Content Warning: R*pe, Sexual Assault
The Minnesota Supreme Court, through a unanimous decision, ruled that a man cannot be found guilty of rape solely because the woman had voluntarily gotten drunk before the assault. This third-degree criminal sexual conduct indicates a fundamental misunderstanding of policy that allows rape culture to persist in America.
The rape laws that currently exist too often allow predators to evade criminal conviction due to minute technicalities.
The Minnesota law, as it's written, states that the law only applies if the drugs or alcohol were administered against the victim’s will. This loophole — and many like it — continue to make it extremely challenging for sexual assault survivors to press charges against their rapists.
The lack of accountability for rape cases is incredibly dangerous. Of the estimated rape incidents, just 31% of cases are reported to the authorities. It’s no wonder why this is the case, for only 5.7% of rapists are arrested and a gruesome 0.7% are convicted of felony rape.
Rape cases go unreported, because the amount of trauma that a survivor is burdened with isn’t worth the extremely slim margins of a rapist getting charged. Pulling more statistics, many studies find that between 33% and 45% of survivors experience PTSD, and, further, 82% experience fear and anxiety.
States immediately need to start updating and refining laws to protect survivors — not trivialize their experiences. As it stands, public reaction to rape accusations reinforces rape culture — especially accusations made against powerful politicians and celebrities.
When Dr. Ford accused current Supreme Court Justice Brett Kavanaugh of sexual assault, too many people painted her accusation as a smear campaign against an otherwise highly-regarded judge. Now, he’s proven himself as below average, ruling against women’s reproductive rights and rights for undocumented individuals. Regardless of his performance on the bench, Kavanaugh should not be in the position he holds.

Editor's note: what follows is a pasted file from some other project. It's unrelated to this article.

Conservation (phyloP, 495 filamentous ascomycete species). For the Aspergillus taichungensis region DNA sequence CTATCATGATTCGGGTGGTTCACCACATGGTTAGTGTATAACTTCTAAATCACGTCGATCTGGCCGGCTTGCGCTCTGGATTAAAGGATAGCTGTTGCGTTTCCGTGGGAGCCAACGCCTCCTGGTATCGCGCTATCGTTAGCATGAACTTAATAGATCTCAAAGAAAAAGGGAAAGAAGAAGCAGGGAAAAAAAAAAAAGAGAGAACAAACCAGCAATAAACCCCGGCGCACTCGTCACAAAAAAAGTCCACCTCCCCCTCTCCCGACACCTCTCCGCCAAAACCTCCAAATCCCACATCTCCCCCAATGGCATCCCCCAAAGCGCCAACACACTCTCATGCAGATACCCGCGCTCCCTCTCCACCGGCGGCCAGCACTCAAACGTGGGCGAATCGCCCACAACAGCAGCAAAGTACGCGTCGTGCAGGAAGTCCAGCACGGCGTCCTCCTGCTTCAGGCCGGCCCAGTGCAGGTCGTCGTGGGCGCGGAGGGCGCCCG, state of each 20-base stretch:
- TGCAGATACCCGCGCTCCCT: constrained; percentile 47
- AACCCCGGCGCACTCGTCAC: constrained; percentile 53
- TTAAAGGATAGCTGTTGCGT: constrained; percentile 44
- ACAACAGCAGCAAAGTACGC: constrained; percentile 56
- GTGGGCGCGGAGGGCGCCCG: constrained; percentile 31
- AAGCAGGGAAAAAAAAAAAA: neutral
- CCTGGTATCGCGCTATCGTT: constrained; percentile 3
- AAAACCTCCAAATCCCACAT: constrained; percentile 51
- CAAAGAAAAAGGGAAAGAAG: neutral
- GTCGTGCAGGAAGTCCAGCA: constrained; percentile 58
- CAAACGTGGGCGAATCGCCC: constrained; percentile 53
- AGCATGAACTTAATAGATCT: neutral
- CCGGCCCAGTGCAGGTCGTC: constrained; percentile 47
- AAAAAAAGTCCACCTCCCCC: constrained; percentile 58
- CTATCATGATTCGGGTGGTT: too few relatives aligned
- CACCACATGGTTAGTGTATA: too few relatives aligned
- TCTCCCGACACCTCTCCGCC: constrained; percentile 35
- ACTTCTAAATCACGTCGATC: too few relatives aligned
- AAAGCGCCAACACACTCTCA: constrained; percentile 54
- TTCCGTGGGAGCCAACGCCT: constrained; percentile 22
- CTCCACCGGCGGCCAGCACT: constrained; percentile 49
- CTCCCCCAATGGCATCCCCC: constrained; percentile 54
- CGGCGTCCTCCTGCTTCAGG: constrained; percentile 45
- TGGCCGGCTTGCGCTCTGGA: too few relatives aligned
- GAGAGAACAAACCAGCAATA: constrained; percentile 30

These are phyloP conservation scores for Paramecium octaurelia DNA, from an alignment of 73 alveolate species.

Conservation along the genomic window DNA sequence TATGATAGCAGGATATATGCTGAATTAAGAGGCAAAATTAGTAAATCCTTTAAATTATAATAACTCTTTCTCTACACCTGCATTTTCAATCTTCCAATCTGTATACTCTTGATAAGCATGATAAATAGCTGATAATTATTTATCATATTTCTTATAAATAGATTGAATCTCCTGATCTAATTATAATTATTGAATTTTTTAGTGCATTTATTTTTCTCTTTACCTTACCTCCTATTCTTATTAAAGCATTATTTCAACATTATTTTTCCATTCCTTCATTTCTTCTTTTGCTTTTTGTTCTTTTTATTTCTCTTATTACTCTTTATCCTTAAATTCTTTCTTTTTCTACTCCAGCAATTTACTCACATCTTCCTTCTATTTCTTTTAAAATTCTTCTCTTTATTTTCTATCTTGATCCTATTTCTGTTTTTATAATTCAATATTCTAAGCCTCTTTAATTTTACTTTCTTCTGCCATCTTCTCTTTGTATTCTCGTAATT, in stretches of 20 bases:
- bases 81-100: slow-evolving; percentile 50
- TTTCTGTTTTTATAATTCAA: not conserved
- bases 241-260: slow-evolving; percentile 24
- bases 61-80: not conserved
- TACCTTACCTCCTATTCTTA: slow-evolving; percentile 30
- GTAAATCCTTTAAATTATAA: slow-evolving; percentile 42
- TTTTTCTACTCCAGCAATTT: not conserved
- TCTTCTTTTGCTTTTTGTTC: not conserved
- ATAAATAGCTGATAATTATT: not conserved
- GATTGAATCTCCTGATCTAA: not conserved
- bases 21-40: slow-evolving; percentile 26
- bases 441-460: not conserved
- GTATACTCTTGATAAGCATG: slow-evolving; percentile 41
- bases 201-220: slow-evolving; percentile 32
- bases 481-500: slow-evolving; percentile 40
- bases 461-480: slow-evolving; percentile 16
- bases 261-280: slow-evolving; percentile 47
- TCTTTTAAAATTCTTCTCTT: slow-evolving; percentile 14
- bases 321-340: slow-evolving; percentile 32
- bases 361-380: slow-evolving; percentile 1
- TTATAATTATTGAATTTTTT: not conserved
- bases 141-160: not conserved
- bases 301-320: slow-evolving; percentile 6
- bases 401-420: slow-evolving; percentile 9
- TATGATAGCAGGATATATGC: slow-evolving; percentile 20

Kavanaugh sympathizers gaslighted Dr. Ford’s (under-oath) testimony, in which she shared her experience of being held down against her will at a high school party by Kavanaugh. Those sympathizers echoed excuses along the lines of, “it was so long ago, he’s learned since then,” or claims that she had a vendetta against him because it wasn’t until now that she made the accusation.
Perhaps the most recognized instance of gaslighting came from Sen. Susan Collins (R-ME), when she — in a characteristic move of bipartisanship — believed that Dr. Ford was assaulted, however the assault was by someone other than Kavanaugh.
When this is one of the most widely recognized instances of a rape trial in recent history, we present the message to survivors that it doesn’t matter how credible you are or how hard you try — the legal system will not believe you and will not hold people accountable.
It is fundamentally dangerous how little accountability rapists face in this country. Until we make laws that support survivors, rapists will continue to get away with their crimes and the institutions meant to preserve “justice” will stand on the wrong side of that scale.
Riley Sumner is an Editor of the Opinion Desk. He is a Junior studying Computer Science & Journalism with an emphasis in reporting. Do you think rape culture is a problem in America? Do you think our culture gaslights rape survivors? Send all comments to firstname.lastname@example.org